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  • Carolina Pérez

Atomic Swaps


It’s amazing how new things are being created or continuously improved in the world of cryptocurrency. Technology in crypto is high-speed, it seems you are finishing learning about something, and immediately there is a new application created that you also must learn about. Cryptocurrency is fascinating; the technology on which it runs and concept behind it. Crypto is also very new compared to other financial entities; thus it is continuously upgrading and becoming better. There are so many people in the community or enthusiast that are contributing to making crypto better than it is; with projects like lightning network or mimblewimble.


I’ve written a couple of times how the foundation of cryptocurrency is to eliminate third-party interference in order to make a transaction occur. Although crypto will run on the network regardless of how many governments or bank entities are against it, even though it runs online, there is still third party interacction. This third party are crypto exchanges; these exchanges I believe are well accepted within the cryptocurrency world, but I've always thought they are the true banks of crypto; hopefully they won't run things like regular banks do.


Nonetheless, a few days ago I found out about Atomic Swaps. According to Investopedia, “Simply, atomic swaps require both parties to acknowledge receipt of funds within a specified timeframe using a cryptographic hash function. If one of the involved parties fails to confirm the transaction within the timeframe, then the entire transaction is voided, and funds are not exchanged. The latter action helps remove counterparty risk.” Many updates are being made within the cryptocurrency world, and I believe that in the majority they are all pointing at scalability problems within the blockchain and solutions for the user to take complete control of crypto transactions without the need of a third party.


“Atomic swap is a peer-to-peer exchange of cryptocurrencies from one party to another, without going through a third party service like a crypto exchange. During this entire process, the users have full control and ownership of their private keys.”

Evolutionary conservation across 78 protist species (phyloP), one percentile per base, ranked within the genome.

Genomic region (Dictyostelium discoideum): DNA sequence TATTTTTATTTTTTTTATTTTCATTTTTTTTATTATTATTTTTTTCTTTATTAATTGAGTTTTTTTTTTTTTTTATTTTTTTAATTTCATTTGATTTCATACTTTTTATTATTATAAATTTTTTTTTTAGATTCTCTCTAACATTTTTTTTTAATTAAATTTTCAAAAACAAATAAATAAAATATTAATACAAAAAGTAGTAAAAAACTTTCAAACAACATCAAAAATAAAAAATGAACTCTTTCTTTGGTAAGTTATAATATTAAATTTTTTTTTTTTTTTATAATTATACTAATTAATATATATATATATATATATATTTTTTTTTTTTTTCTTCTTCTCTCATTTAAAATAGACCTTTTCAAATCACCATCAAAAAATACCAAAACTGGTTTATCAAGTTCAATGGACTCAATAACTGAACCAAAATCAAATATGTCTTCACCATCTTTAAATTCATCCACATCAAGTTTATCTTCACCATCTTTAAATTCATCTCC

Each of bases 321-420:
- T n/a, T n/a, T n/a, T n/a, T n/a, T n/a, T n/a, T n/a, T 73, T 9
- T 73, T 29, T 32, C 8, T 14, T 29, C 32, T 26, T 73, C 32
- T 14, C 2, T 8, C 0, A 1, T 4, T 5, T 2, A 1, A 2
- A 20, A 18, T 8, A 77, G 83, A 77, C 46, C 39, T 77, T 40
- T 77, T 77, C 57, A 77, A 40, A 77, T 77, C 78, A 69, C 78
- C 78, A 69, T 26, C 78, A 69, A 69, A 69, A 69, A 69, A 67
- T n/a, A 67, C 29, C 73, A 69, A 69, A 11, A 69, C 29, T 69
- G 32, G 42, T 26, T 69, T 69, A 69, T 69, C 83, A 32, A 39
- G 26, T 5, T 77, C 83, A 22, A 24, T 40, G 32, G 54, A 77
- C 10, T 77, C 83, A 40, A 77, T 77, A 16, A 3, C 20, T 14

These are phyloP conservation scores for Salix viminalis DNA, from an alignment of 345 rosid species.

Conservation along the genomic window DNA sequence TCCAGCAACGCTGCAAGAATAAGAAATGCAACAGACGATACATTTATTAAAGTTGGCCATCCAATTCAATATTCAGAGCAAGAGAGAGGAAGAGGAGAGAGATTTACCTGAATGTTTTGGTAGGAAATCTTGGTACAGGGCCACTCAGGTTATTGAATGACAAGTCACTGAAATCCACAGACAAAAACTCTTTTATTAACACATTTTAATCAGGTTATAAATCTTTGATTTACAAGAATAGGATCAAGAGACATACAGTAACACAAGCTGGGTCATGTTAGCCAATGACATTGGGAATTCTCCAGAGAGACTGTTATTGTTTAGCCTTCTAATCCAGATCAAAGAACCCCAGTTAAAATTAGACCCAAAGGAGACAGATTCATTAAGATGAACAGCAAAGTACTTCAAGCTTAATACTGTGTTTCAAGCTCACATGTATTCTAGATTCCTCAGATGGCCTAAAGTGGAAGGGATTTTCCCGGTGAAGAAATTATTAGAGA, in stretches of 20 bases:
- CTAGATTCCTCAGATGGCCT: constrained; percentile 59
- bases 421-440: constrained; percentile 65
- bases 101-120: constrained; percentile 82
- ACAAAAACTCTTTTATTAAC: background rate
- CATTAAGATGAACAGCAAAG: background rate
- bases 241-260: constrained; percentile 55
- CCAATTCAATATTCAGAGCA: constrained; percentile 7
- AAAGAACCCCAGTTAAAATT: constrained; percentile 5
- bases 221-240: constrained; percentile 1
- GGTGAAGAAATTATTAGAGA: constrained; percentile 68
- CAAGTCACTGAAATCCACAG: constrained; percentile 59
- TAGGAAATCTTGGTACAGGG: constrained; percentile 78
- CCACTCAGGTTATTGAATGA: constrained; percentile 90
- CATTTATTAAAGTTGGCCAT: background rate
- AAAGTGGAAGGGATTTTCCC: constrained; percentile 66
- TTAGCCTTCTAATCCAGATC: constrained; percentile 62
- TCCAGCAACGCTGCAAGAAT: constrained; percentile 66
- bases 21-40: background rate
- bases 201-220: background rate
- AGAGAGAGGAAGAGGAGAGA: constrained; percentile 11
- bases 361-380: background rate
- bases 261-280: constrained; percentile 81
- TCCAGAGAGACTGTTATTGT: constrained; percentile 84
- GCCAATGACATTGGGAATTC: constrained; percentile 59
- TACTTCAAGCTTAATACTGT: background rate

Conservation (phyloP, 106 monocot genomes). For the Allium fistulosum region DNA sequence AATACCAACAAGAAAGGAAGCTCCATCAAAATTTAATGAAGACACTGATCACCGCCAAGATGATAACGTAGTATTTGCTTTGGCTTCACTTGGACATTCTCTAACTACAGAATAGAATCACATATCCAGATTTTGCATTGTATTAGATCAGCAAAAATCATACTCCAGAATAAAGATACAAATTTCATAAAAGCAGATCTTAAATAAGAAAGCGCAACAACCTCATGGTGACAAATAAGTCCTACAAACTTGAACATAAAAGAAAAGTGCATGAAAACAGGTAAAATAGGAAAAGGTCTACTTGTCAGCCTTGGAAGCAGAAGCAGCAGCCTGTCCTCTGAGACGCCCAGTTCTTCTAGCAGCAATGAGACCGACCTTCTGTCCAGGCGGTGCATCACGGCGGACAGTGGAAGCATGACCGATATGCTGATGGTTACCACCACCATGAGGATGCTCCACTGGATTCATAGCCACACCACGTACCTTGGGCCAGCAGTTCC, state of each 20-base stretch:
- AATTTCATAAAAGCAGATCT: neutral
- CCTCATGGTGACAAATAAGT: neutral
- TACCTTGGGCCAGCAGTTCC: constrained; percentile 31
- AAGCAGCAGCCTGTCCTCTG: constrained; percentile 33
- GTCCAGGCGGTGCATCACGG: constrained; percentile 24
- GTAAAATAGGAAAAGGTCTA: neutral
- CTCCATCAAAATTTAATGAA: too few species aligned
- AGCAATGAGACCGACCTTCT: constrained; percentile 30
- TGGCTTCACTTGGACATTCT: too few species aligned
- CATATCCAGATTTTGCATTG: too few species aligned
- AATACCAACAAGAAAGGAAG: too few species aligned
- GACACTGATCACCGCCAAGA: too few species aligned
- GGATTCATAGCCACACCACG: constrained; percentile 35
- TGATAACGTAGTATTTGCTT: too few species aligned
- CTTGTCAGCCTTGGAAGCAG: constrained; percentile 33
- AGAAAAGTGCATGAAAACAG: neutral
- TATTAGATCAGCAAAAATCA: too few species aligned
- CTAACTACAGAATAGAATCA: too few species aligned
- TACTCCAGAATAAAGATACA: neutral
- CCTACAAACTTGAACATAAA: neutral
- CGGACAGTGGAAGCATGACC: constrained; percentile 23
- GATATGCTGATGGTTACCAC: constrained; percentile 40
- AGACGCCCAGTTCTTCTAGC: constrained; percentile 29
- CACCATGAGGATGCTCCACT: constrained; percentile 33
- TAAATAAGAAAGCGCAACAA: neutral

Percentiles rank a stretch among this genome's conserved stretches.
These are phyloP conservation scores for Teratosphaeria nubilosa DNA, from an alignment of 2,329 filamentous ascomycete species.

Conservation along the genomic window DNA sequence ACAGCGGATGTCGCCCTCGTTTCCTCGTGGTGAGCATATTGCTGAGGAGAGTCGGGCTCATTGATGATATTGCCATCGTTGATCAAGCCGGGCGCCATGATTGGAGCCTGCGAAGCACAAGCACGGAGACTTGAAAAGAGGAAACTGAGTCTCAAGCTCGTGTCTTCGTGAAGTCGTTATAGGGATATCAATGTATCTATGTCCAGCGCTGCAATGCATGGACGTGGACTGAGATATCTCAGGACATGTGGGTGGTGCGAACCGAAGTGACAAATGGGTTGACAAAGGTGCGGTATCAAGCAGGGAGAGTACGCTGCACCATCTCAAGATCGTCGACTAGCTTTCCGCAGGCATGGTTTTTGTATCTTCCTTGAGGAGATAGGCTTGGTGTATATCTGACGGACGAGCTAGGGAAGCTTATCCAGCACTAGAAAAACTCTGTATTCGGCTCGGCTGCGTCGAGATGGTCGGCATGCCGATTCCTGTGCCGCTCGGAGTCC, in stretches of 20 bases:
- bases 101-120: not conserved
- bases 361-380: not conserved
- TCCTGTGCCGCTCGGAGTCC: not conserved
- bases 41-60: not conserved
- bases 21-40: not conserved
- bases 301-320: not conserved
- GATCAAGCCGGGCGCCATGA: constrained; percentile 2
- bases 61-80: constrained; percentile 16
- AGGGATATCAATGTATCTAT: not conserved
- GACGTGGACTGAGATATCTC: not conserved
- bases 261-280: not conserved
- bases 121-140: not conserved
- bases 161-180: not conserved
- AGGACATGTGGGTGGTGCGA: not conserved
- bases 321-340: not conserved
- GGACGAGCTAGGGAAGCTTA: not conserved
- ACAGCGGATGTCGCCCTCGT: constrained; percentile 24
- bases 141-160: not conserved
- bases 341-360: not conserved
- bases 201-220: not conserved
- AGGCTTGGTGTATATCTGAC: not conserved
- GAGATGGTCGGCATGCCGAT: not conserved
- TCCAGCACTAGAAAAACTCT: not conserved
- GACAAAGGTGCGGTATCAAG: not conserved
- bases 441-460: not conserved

It works: “On September 20, 2017, Decred and Litecoin did the first known successful implementation of the atomic swap.”


How? “They can either be directly executed between separate blockchains with different native coins or, they can also be executed via off-chain channels that are offshoots of the main blockchain. Atomic swap is also known as cross-chain trading.”


Does this mean exchanges have their days counted? Or should this be a wakeup call towards centralized crypto exchanges? In the field of technology you must continuously be upgrading into newer and better things, and particularly in crypto; you must move fast. Nowadays using an exchange is a must; this can eventually change with such an invention like Atomic Swap.


Nonetheless, like every new technology, they all go through phases; implementation and adaptation. Blockgeeks has a great article about Atomic Swaps where they explain it in detail. They point out three conditions that have to be met in order for an Atomic Swap to occur; the cryptocurrencies must have a hash algorithm which is inherent to both of them, both the cryptos must be capable of initiating hashed timelock contracts and must have specialized programming functionalities. These conditions will limit the coins that can actually meet these requirements.


Keep calm and wait for a white paper. I will not be surprised if suddenly someone drops a white paper on Reddit or any platform where they have a solution to this.


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